In Bridge v. Phoenix Bond & Indemnity Co., the US Supreme Court recently held that a plaintiff bringing a civil claim under the Racketeerin g Influenced and Corrupt Organizations Act (RICO)1 premised on mail fraud need not allege its own reliance on any mailing, either as an element of its claim or as a prerequisite for proximate cause.2 While this ruling appears to ease plaintiffs' burden in pleading civil RICO claims, the scope of Bridge should be limited by the Supreme Court's prior rulings in Anza v. Ideal Steel Supply Corp.3 and Holmes v. Securities Investor Protection Corp.,4 which held that RICO plaintiffs must plead facts showing that the alleged RICO violations led directly to their claimed injuries.

The Lower Court Rulings

RICO is a federal criminal statute that also provides a civil remedy for alleged injuries to "business or property by reason of a violation" of certain specified "predicate acts" that must be part of a "pattern of racketeering activity." The "predicate acts" are to be drawn from a list of federal criminal laws including the federal mail fraud statute. Mail fraud is committed when an individual "having devised or intending to devise any scheme or artifice to defraud" uses the mail "for the purpose of executing such scheme or artifice or attempting so to do."5

In Bridge, certain liens on delinquent taxpayers' property in Illinois were sold by public mail-in auction. The idea of the auctions was to award the liens among a group of qualifying bidders on a rotating basis. To ensure that no one bidder could purchase all of the liens, the county running the auctions adopted a rule under which each bidder had to bid in its own name and could not use agents or proxies. To circumvent this rule, defendant Sabre Group ("Sabre") allegedly conspired to use fraudulent mailings to the county to conceal its use of proxies. Sabre was thereby able to purchase more liens than it was entitled to. Plaintiffs, other bidders in the auctions, alleged that the scheme deprived them of a fair chance to bid on the liens. Sabre argued that because plaintiffs never received (indeed, never saw) the mailings, they could not have relied upon them and so could not use the mail fraud statute to plead the required predicate acts.6

The district court held that plaintiffs lacked RICO standing because they had not received or seen the mailings. The US Court of Appeals for the Seventh Circuit reversed, holding that plaintiffs could sue notwithstanding their lack of reliance on the fraudulent mailings.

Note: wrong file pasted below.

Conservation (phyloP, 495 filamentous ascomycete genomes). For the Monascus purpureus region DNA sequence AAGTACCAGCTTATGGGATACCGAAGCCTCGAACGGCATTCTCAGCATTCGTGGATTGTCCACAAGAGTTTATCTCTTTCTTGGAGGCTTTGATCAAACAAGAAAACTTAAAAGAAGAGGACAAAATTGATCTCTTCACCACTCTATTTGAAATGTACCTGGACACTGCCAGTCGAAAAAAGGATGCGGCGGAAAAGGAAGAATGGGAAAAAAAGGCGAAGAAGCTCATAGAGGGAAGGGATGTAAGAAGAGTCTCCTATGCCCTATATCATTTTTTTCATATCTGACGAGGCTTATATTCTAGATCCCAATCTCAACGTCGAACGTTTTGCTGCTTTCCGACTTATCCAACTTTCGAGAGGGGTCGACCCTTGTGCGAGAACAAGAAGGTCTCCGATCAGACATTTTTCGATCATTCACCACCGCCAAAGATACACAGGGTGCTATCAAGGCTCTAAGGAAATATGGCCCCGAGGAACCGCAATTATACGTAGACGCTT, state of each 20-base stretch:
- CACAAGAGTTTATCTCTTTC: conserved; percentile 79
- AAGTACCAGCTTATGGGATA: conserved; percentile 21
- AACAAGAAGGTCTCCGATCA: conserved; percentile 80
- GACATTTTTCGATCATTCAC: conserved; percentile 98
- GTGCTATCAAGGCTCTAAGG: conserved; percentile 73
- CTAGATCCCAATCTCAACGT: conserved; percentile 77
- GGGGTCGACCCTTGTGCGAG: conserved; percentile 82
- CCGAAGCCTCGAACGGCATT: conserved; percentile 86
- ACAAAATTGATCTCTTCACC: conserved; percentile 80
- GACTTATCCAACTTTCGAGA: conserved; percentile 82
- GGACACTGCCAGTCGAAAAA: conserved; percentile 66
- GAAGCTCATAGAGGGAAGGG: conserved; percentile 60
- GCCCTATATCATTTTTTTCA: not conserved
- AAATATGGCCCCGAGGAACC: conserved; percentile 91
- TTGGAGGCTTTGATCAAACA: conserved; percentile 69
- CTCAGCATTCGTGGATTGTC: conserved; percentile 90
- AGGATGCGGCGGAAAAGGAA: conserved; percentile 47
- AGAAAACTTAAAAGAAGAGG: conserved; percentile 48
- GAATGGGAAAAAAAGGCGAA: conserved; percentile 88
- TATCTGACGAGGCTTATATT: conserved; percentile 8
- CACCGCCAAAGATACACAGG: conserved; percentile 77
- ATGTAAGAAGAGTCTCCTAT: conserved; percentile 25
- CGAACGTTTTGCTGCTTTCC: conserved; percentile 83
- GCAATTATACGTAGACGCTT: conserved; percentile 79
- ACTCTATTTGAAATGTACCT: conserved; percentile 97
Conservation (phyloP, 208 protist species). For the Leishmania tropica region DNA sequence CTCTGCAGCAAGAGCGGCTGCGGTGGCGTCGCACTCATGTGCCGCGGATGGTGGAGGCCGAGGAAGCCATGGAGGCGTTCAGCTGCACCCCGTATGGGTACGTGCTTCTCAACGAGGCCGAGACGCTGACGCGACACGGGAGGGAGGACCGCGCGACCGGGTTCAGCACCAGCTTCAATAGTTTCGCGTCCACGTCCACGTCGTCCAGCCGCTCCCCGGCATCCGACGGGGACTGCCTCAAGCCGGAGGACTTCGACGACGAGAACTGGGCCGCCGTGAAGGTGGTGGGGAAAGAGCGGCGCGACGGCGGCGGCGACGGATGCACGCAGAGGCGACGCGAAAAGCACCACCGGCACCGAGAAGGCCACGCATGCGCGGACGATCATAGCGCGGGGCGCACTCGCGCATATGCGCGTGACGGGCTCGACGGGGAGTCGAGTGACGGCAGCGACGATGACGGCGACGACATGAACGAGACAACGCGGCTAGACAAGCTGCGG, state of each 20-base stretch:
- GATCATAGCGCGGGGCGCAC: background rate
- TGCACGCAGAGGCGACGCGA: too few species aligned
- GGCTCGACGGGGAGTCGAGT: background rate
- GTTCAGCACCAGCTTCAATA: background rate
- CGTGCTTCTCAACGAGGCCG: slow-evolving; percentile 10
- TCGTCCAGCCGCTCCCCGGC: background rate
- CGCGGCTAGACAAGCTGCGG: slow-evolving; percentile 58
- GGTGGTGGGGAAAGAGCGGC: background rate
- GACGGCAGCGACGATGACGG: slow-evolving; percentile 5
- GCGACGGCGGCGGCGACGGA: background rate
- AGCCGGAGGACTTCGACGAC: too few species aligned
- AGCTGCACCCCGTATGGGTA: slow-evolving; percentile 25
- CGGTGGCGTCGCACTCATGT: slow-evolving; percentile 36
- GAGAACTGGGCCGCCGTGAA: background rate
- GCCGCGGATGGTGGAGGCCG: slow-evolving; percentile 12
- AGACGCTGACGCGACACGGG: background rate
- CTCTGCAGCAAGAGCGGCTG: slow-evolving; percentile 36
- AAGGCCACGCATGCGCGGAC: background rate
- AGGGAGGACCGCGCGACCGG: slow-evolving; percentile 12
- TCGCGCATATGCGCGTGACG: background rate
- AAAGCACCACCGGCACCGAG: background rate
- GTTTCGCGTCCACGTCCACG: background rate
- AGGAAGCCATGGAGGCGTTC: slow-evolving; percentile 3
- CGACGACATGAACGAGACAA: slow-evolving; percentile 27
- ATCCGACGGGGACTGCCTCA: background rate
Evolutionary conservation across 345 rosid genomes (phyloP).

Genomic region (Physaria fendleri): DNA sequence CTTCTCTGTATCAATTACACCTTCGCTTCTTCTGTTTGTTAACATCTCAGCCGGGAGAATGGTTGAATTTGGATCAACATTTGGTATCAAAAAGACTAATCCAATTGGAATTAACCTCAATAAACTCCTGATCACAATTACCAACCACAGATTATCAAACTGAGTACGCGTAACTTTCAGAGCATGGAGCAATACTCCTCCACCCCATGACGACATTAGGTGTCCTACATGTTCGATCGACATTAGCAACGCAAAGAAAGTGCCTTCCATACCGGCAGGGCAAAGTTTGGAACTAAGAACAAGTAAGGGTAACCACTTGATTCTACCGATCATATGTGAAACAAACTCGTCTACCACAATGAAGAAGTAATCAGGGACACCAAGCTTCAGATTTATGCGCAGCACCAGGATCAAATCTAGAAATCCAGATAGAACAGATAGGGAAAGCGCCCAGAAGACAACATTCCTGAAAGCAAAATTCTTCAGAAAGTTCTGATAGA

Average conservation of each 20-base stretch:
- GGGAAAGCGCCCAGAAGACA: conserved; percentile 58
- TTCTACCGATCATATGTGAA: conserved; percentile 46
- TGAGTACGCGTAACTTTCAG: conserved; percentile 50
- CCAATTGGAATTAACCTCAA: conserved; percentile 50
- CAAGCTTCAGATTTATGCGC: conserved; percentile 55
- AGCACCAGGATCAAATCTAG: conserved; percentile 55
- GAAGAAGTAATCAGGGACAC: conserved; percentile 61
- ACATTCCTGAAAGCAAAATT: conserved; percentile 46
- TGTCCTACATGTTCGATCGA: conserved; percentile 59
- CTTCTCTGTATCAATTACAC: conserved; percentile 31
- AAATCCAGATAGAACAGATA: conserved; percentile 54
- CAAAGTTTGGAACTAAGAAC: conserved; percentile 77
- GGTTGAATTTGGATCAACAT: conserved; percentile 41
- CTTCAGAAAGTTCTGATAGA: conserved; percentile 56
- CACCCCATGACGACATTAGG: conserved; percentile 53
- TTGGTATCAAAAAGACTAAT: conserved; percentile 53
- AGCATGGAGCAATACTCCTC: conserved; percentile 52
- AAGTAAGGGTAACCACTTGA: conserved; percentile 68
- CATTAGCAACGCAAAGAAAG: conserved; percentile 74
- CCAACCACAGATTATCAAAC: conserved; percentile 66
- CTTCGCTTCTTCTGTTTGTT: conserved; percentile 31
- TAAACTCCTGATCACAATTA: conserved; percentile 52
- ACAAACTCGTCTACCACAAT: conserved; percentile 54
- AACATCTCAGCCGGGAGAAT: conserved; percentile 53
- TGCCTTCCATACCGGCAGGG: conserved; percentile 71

The Supreme Court Decision

The Supreme Court unanimously affirmed, holding that a plaintiff asserting a RICO claim based on mail fraud need not plead its reliance on the alleged misrepresentations. Hence, a plaintiff does not lack standing to make a RICO claim even when the allegedly false statements were made to a third party.7

The Court explained that although reliance is an element of common law fraud, the RICO statute does not track the common law. Rather, what is required under RICO is that a person be injured "by reason of" the alleged predicate acts.8 With respect to mail fraud, this does not require the person defrauded to have received or relied on the allegedly fraudulent mailings.9 Indeed, the Court noted that no reliance was required under the mail fraud statute.10 Rather, RICO's "by reason of" language incorporates a proximate cause standard.11 Thus, if a plaintiff suffers an injury proximately caused by a misrepresentation, it need not allege reliance to plead a RICO claim.12 The Court did observe, however, that "[i]n most cases, the plaintiff will not be able to establish even but-for causation if no one relied on the misrepresentation."13 The Court found that the fraud alleged in Bridge did proximately cause plaintiffs' injuries because, absent the county's reliance on Sabre's false mailings, plaintiffs would not have lost auctions to Sabre's illegal proxies.14

Anza and Holmes

Bridge highlights the importance of the Supreme Court's earlier rulings in Anza and Holmes regarding proximate cause pleading requirement for civil RICO claims. These two cases held that, "[w]hen a court evaluates a RICO claim for proximate causation, the central question it must ask is whether the alleged violation led directly to the plaintiff's injuries."15 Anza noted that this requirement is particularly important where, as in Bridge, there is a victim of the alleged violation (i.e., the county holding the auctions) who could pursue its own claim.16 Thus, a purpose of the proximate cause requirement is to limit the number of potential plaintiffs and not create a windfall for plaintiffs who were only indirectly harmed.17


Bridge may make it easier for plaintiffs to plead a mail fraud-based RICO claim and, as such, may encourage more plaintiffs to assert these claims. Plaintiffs, however, still will have to allege (and ultimately prove) reliance by some third party and that their RICO injury is directly related to that reliance. Thus, the importance of proximate cause in RICO cases may exert some limits on the effects of Bridge and the ability of RICO plaintiffs to plead mail fraud-based claims.